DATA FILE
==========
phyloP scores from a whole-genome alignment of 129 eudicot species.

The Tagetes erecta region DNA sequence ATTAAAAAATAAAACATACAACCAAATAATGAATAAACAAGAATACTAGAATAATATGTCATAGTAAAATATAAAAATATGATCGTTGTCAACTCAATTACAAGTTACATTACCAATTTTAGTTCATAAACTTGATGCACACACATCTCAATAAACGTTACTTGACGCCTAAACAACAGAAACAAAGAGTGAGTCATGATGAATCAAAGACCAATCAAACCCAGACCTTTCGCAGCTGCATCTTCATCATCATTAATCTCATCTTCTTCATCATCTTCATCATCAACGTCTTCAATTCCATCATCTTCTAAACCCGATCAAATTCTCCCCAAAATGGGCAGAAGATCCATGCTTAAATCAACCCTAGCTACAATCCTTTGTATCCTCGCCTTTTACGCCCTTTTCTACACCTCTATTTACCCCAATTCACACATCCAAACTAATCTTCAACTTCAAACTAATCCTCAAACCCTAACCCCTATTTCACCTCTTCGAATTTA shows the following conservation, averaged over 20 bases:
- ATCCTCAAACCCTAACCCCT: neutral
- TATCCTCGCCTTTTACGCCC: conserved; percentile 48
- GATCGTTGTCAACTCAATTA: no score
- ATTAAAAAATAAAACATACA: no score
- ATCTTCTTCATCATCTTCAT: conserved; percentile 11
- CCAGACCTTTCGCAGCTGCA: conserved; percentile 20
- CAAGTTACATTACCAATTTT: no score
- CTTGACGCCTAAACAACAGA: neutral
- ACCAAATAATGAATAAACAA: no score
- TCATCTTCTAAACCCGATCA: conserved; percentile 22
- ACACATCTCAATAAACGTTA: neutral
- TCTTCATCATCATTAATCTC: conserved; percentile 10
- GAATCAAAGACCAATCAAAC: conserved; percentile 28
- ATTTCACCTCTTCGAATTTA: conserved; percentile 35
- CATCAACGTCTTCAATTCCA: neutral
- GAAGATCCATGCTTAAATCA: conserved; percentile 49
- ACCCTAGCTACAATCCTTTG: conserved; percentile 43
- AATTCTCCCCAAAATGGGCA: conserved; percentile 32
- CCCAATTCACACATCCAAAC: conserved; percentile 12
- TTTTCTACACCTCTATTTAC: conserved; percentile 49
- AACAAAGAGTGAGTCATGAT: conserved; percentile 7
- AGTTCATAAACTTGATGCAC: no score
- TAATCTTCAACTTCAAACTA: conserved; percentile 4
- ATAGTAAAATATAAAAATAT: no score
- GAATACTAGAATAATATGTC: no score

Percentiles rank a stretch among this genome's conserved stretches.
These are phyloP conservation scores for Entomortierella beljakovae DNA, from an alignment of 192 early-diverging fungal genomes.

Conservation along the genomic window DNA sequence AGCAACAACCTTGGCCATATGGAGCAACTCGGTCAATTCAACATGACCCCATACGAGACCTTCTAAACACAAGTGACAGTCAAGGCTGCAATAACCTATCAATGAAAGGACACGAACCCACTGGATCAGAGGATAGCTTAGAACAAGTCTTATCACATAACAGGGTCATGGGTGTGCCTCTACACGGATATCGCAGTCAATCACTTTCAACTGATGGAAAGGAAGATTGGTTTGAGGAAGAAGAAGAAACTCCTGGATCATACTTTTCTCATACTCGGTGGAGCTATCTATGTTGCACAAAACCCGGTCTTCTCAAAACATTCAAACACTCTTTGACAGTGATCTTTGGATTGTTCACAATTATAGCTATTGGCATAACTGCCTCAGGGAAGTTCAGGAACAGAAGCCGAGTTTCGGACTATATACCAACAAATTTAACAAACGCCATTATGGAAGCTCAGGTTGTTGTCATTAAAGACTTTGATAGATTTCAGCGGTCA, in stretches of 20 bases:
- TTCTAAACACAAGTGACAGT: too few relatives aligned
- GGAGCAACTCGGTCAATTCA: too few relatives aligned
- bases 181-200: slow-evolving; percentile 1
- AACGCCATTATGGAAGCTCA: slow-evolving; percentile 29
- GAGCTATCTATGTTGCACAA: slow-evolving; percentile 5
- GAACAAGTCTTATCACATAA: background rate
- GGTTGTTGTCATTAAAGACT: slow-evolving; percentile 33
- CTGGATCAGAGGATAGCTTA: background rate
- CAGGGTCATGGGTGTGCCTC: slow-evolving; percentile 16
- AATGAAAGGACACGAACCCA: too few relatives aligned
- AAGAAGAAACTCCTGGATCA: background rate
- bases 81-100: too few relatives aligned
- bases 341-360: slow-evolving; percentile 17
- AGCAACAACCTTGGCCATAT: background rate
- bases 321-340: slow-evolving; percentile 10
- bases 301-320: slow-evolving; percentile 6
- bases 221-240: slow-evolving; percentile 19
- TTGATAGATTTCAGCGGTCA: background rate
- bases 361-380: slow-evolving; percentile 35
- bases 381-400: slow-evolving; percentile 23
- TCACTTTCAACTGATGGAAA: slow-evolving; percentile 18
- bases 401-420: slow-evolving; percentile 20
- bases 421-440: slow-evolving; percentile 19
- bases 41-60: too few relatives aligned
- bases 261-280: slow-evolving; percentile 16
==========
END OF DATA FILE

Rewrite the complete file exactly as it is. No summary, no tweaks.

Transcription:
phyloP scores from a whole-genome alignment of 129 eudicot species.

The Tagetes erecta region DNA sequence ATTAAAAAATAAAACATACAACCAAATAATGAATAAACAAGAATACTAGAATAATATGTCATAGTAAAATATAAAAATATGATCGTTGTCAACTCAATTACAAGTTACATTACCAATTTTAGTTCATAAACTTGATGCACACACATCTCAATAAACGTTACTTGACGCCTAAACAACAGAAACAAAGAGTGAGTCATGATGAATCAAAGACCAATCAAACCCAGACCTTTCGCAGCTGCATCTTCATCATCATTAATCTCATCTTCTTCATCATCTTCATCATCAACGTCTTCAATTCCATCATCTTCTAAACCCGATCAAATTCTCCCCAAAATGGGCAGAAGATCCATGCTTAAATCAACCCTAGCTACAATCCTTTGTATCCTCGCCTTTTACGCCCTTTTCTACACCTCTATTTACCCCAATTCACACATCCAAACTAATCTTCAACTTCAAACTAATCCTCAAACCCTAACCCCTATTTCACCTCTTCGAATTTA shows the following conservation, averaged over 20 bases:
- ATCCTCAAACCCTAACCCCT: neutral
- TATCCTCGCCTTTTACGCCC: conserved; percentile 48
- GATCGTTGTCAACTCAATTA: no score
- ATTAAAAAATAAAACATACA: no score
- ATCTTCTTCATCATCTTCAT: conserved; percentile 11
- CCAGACCTTTCGCAGCTGCA: conserved; percentile 20
- CAAGTTACATTACCAATTTT: no score
- CTTGACGCCTAAACAACAGA: neutral
- ACCAAATAATGAATAAACAA: no score
- TCATCTTCTAAACCCGATCA: conserved; percentile 22
- ACACATCTCAATAAACGTTA: neutral
- TCTTCATCATCATTAATCTC: conserved; percentile 10
- GAATCAAAGACCAATCAAAC: conserved; percentile 28
- ATTTCACCTCTTCGAATTTA: conserved; percentile 35
- CATCAACGTCTTCAATTCCA: neutral
- GAAGATCCATGCTTAAATCA: conserved; percentile 49
- ACCCTAGCTACAATCCTTTG: conserved; percentile 43
- AATTCTCCCCAAAATGGGCA: conserved; percentile 32
- CCCAATTCACACATCCAAAC: conserved; percentile 12
- TTTTCTACACCTCTATTTAC: conserved; percentile 49
- AACAAAGAGTGAGTCATGAT: conserved; percentile 7
- AGTTCATAAACTTGATGCAC: no score
- TAATCTTCAACTTCAAACTA: conserved; percentile 4
- ATAGTAAAATATAAAAATAT: no score
- GAATACTAGAATAATATGTC: no score

Percentiles rank a stretch among this genome's conserved stretches.
These are phyloP conservation scores for Entomortierella beljakovae DNA, from an alignment of 192 early-diverging fungal genomes.

Conservation along the genomic window DNA sequence AGCAACAACCTTGGCCATATGGAGCAACTCGGTCAATTCAACATGACCCCATACGAGACCTTCTAAACACAAGTGACAGTCAAGGCTGCAATAACCTATCAATGAAAGGACACGAACCCACTGGATCAGAGGATAGCTTAGAACAAGTCTTATCACATAACAGGGTCATGGGTGTGCCTCTACACGGATATCGCAGTCAATCACTTTCAACTGATGGAAAGGAAGATTGGTTTGAGGAAGAAGAAGAAACTCCTGGATCATACTTTTCTCATACTCGGTGGAGCTATCTATGTTGCACAAAACCCGGTCTTCTCAAAACATTCAAACACTCTTTGACAGTGATCTTTGGATTGTTCACAATTATAGCTATTGGCATAACTGCCTCAGGGAAGTTCAGGAACAGAAGCCGAGTTTCGGACTATATACCAACAAATTTAACAAACGCCATTATGGAAGCTCAGGTTGTTGTCATTAAAGACTTTGATAGATTTCAGCGGTCA, in stretches of 20 bases:
- TTCTAAACACAAGTGACAGT: too few relatives aligned
- GGAGCAACTCGGTCAATTCA: too few relatives aligned
- bases 181-200: slow-evolving; percentile 1
- AACGCCATTATGGAAGCTCA: slow-evolving; percentile 29
- GAGCTATCTATGTTGCACAA: slow-evolving; percentile 5
- GAACAAGTCTTATCACATAA: background rate
- GGTTGTTGTCATTAAAGACT: slow-evolving; percentile 33
- CTGGATCAGAGGATAGCTTA: background rate
- CAGGGTCATGGGTGTGCCTC: slow-evolving; percentile 16
- AATGAAAGGACACGAACCCA: too few relatives aligned
- AAGAAGAAACTCCTGGATCA: background rate
- bases 81-100: too few relatives aligned
- bases 341-360: slow-evolving; percentile 17
- AGCAACAACCTTGGCCATAT: background rate
- bases 321-340: slow-evolving; percentile 10
- bases 301-320: slow-evolving; percentile 6
- bases 221-240: slow-evolving; percentile 19
- TTGATAGATTTCAGCGGTCA: background rate
- bases 361-380: slow-evolving; percentile 35
- bases 381-400: slow-evolving; percentile 23
- TCACTTTCAACTGATGGAAA: slow-evolving; percentile 18
- bases 401-420: slow-evolving; percentile 20
- bases 421-440: slow-evolving; percentile 19
- bases 41-60: too few relatives aligned
- bases 261-280: slow-evolving; percentile 16